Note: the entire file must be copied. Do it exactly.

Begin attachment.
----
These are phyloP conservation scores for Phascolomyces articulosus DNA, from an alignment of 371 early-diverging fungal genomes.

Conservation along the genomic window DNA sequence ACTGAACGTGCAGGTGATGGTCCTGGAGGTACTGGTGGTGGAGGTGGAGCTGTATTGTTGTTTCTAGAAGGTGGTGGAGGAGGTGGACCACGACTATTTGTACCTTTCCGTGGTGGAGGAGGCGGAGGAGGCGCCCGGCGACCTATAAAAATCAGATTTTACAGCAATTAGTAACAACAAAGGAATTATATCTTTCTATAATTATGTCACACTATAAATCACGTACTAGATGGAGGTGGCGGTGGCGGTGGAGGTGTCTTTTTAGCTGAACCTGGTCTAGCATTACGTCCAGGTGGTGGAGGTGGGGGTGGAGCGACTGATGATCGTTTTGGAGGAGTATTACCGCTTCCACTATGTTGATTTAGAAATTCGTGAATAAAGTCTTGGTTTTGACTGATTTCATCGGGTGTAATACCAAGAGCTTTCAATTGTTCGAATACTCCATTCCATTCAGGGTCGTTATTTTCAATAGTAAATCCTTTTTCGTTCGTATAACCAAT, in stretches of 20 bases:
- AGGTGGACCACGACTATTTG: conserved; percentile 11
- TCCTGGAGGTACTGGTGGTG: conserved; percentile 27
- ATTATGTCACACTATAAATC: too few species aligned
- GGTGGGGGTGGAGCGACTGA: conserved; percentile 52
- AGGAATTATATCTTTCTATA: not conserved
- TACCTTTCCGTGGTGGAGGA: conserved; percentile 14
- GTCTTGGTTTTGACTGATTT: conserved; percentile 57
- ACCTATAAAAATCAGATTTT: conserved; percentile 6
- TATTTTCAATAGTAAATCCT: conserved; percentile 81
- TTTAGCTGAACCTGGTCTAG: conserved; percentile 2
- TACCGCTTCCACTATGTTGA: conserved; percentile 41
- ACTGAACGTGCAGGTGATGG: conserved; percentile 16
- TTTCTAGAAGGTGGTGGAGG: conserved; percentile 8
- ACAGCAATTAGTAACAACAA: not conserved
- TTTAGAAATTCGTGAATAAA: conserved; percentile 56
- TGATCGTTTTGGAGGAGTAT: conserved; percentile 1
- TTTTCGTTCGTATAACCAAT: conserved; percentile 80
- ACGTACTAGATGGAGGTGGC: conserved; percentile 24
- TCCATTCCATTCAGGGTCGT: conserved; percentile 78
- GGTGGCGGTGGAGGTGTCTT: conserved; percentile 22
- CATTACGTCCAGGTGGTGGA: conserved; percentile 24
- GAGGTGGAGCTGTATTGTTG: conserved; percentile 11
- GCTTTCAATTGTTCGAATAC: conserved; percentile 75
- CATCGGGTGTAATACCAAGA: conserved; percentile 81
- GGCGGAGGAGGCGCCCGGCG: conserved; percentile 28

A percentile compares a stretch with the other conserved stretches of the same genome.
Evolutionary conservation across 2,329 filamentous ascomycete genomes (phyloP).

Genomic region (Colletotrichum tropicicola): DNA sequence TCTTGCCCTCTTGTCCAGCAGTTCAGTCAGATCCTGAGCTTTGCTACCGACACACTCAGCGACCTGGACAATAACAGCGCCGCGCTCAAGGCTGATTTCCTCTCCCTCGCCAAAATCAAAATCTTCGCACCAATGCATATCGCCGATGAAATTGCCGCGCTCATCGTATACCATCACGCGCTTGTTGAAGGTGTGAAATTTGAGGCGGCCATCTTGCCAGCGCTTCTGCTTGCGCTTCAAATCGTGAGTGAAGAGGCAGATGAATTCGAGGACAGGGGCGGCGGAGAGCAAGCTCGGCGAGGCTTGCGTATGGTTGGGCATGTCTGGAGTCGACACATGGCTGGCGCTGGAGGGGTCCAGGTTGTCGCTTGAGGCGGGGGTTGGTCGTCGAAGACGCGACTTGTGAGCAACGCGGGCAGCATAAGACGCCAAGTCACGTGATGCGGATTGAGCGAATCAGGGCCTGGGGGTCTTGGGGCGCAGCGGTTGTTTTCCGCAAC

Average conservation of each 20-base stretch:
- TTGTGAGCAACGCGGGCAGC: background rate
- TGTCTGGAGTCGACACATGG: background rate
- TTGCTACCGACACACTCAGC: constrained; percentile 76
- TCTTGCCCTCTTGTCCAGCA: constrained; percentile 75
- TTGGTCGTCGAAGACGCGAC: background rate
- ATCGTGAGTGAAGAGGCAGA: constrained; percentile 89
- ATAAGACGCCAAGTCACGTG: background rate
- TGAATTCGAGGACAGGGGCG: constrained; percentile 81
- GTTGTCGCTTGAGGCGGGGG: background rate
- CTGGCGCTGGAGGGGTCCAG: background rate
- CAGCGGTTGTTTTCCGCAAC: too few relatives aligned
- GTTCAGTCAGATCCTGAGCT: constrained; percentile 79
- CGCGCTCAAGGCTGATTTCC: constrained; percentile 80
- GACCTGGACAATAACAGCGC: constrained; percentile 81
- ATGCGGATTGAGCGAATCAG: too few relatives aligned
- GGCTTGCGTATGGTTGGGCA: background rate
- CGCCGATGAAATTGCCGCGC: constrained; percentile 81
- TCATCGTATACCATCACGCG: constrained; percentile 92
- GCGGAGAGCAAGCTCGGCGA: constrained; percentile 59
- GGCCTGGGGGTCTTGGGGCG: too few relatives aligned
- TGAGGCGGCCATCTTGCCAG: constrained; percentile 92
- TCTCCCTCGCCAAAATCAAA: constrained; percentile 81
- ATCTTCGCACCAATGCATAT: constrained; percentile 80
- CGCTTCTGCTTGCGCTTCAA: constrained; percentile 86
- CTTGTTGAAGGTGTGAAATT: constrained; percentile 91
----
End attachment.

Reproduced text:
These are phyloP conservation scores for Phascolomyces articulosus DNA, from an alignment of 371 early-diverging fungal genomes.

Conservation along the genomic window DNA sequence ACTGAACGTGCAGGTGATGGTCCTGGAGGTACTGGTGGTGGAGGTGGAGCTGTATTGTTGTTTCTAGAAGGTGGTGGAGGAGGTGGACCACGACTATTTGTACCTTTCCGTGGTGGAGGAGGCGGAGGAGGCGCCCGGCGACCTATAAAAATCAGATTTTACAGCAATTAGTAACAACAAAGGAATTATATCTTTCTATAATTATGTCACACTATAAATCACGTACTAGATGGAGGTGGCGGTGGCGGTGGAGGTGTCTTTTTAGCTGAACCTGGTCTAGCATTACGTCCAGGTGGTGGAGGTGGGGGTGGAGCGACTGATGATCGTTTTGGAGGAGTATTACCGCTTCCACTATGTTGATTTAGAAATTCGTGAATAAAGTCTTGGTTTTGACTGATTTCATCGGGTGTAATACCAAGAGCTTTCAATTGTTCGAATACTCCATTCCATTCAGGGTCGTTATTTTCAATAGTAAATCCTTTTTCGTTCGTATAACCAAT, in stretches of 20 bases:
- AGGTGGACCACGACTATTTG: conserved; percentile 11
- TCCTGGAGGTACTGGTGGTG: conserved; percentile 27
- ATTATGTCACACTATAAATC: too few species aligned
- GGTGGGGGTGGAGCGACTGA: conserved; percentile 52
- AGGAATTATATCTTTCTATA: not conserved
- TACCTTTCCGTGGTGGAGGA: conserved; percentile 14
- GTCTTGGTTTTGACTGATTT: conserved; percentile 57
- ACCTATAAAAATCAGATTTT: conserved; percentile 6
- TATTTTCAATAGTAAATCCT: conserved; percentile 81
- TTTAGCTGAACCTGGTCTAG: conserved; percentile 2
- TACCGCTTCCACTATGTTGA: conserved; percentile 41
- ACTGAACGTGCAGGTGATGG: conserved; percentile 16
- TTTCTAGAAGGTGGTGGAGG: conserved; percentile 8
- ACAGCAATTAGTAACAACAA: not conserved
- TTTAGAAATTCGTGAATAAA: conserved; percentile 56
- TGATCGTTTTGGAGGAGTAT: conserved; percentile 1
- TTTTCGTTCGTATAACCAAT: conserved; percentile 80
- ACGTACTAGATGGAGGTGGC: conserved; percentile 24
- TCCATTCCATTCAGGGTCGT: conserved; percentile 78
- GGTGGCGGTGGAGGTGTCTT: conserved; percentile 22
- CATTACGTCCAGGTGGTGGA: conserved; percentile 24
- GAGGTGGAGCTGTATTGTTG: conserved; percentile 11
- GCTTTCAATTGTTCGAATAC: conserved; percentile 75
- CATCGGGTGTAATACCAAGA: conserved; percentile 81
- GGCGGAGGAGGCGCCCGGCG: conserved; percentile 28

A percentile compares a stretch with the other conserved stretches of the same genome.
Evolutionary conservation across 2,329 filamentous ascomycete genomes (phyloP).

Genomic region (Colletotrichum tropicicola): DNA sequence TCTTGCCCTCTTGTCCAGCAGTTCAGTCAGATCCTGAGCTTTGCTACCGACACACTCAGCGACCTGGACAATAACAGCGCCGCGCTCAAGGCTGATTTCCTCTCCCTCGCCAAAATCAAAATCTTCGCACCAATGCATATCGCCGATGAAATTGCCGCGCTCATCGTATACCATCACGCGCTTGTTGAAGGTGTGAAATTTGAGGCGGCCATCTTGCCAGCGCTTCTGCTTGCGCTTCAAATCGTGAGTGAAGAGGCAGATGAATTCGAGGACAGGGGCGGCGGAGAGCAAGCTCGGCGAGGCTTGCGTATGGTTGGGCATGTCTGGAGTCGACACATGGCTGGCGCTGGAGGGGTCCAGGTTGTCGCTTGAGGCGGGGGTTGGTCGTCGAAGACGCGACTTGTGAGCAACGCGGGCAGCATAAGACGCCAAGTCACGTGATGCGGATTGAGCGAATCAGGGCCTGGGGGTCTTGGGGCGCAGCGGTTGTTTTCCGCAAC

Average conservation of each 20-base stretch:
- TTGTGAGCAACGCGGGCAGC: background rate
- TGTCTGGAGTCGACACATGG: background rate
- TTGCTACCGACACACTCAGC: constrained; percentile 76
- TCTTGCCCTCTTGTCCAGCA: constrained; percentile 75
- TTGGTCGTCGAAGACGCGAC: background rate
- ATCGTGAGTGAAGAGGCAGA: constrained; percentile 89
- ATAAGACGCCAAGTCACGTG: background rate
- TGAATTCGAGGACAGGGGCG: constrained; percentile 81
- GTTGTCGCTTGAGGCGGGGG: background rate
- CTGGCGCTGGAGGGGTCCAG: background rate
- CAGCGGTTGTTTTCCGCAAC: too few relatives aligned
- GTTCAGTCAGATCCTGAGCT: constrained; percentile 79
- CGCGCTCAAGGCTGATTTCC: constrained; percentile 80
- GACCTGGACAATAACAGCGC: constrained; percentile 81
- ATGCGGATTGAGCGAATCAG: too few relatives aligned
- GGCTTGCGTATGGTTGGGCA: background rate
- CGCCGATGAAATTGCCGCGC: constrained; percentile 81
- TCATCGTATACCATCACGCG: constrained; percentile 92
- GCGGAGAGCAAGCTCGGCGA: constrained; percentile 59
- GGCCTGGGGGTCTTGGGGCG: too few relatives aligned
- TGAGGCGGCCATCTTGCCAG: constrained; percentile 92
- TCTCCCTCGCCAAAATCAAA: constrained; percentile 81
- ATCTTCGCACCAATGCATAT: constrained; percentile 80
- CGCTTCTGCTTGCGCTTCAA: constrained; percentile 86
- CTTGTTGAAGGTGTGAAATT: constrained; percentile 91